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    ABSTRACT: Infrared observations of high-z quasar (QSO) hosts indicate the presence of large masses of dust in the early universe. When combined with other observables, such as neutral gas masses and star formation rates, the dust content of z~6 QSO hosts may help constraining their star formation history. We have collected a database of 58 sources from the literature discovered by various surveys and observed in the FIR. We have interpreted the available data by means of chemical evolution models for forming proto-spheroids, investigating the role of the major parameters regulating star formation and dust production. For a few systems, given the derived small dynamical masses, the observed dust content can be explained only assuming a top-heavy initial mass function, an enhanced star formation efficiency and an increased rate of dust accretion. However, the possibility that, for some systems, the dynamical mass has been underestimated cannot be excluded. If this were the case, the dust mass can be accounted for by standard model assumptions. We provide predictions regarding the abundance of the descendants of QSO hosts; albeit rare, such systems should be present and detectable by future deep surveys such as Euclid already at z>4.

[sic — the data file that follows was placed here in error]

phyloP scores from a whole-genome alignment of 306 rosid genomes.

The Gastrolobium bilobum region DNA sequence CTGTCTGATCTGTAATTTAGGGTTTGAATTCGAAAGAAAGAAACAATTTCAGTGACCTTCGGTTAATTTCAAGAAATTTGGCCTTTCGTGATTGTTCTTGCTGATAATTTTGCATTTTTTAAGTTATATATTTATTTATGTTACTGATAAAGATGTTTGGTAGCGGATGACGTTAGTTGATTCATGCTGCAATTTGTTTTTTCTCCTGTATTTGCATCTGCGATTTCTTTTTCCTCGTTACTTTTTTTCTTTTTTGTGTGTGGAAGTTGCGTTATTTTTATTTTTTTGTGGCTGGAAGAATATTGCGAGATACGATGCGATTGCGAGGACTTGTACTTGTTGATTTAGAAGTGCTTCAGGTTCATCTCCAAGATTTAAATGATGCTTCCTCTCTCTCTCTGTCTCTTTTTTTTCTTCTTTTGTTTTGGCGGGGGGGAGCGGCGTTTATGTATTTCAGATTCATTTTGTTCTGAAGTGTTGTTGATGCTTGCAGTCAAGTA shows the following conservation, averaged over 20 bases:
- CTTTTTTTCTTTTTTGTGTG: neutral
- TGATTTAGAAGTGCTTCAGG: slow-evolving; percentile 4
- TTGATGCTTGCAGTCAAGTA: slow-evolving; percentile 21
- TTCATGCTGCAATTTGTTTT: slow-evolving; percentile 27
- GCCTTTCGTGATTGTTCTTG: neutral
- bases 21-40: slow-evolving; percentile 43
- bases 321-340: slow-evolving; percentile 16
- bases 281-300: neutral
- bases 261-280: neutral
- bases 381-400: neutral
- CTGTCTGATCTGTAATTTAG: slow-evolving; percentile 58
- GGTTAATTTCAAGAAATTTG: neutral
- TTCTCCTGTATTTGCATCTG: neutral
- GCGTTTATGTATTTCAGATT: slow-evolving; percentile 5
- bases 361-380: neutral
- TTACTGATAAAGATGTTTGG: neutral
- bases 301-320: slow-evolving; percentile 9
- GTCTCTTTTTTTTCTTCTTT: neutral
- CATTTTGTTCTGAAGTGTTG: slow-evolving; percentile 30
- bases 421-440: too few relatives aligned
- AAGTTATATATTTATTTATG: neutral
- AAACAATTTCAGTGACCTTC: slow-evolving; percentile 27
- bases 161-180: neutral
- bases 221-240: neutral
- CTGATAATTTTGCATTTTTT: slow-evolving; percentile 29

Monthly Notices of the Royal Astronomical Society 12/2013; 438(4). DOI:10.1093/mnras/stt2329 · 5.23 Impact Factor
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    S. Recchi · F. Calura · B. K. Gibson · P. Kroupa
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    ABSTRACT: The aim of this paper is to quantify the amplitude of the predicted plateau in [alpha/Fe] ratios associated with the most metal-poor stars of a galaxy. We assume that the initial mass function in galaxies is steeper if the star formation rate (SFR) is low -- as per the integrated galactic initial mass function (IGIMF) theory. A variant of the theory, in which the IGIMF depends upon the metallicity of the parent galaxy, is also considered. The IGIMF theory predicts low [alpha/Fe] plateaus in dwarf galaxies, characterised by small SFRs. The [alpha/Fe] plateau is up to 0.7dex lower than the corresponding plateau of the Milky Way. For a universal IMF one should expect instead that the [alpha/Fe] plateau is the same for all the galaxies, irrespective of their masses or SFRs. Assuming a strong dependence of the IMF on the metallicity of the parent galaxy, dwarf galaxies can show values of the [alpha/Fe] plateau similar to those of the Milky Way, and almost independent on the SFR. The [Mg/Fe] ratios of the most metal-poor stars in dwarf galaxies satellites of the Milky Way can be reproduced either if we consider metallicity-dependent IMFs or if the early SFRs of these galaxies were larger than we presently think. Present and future observations of dwarf galaxies can help disentangle between these different IGIMF formulations.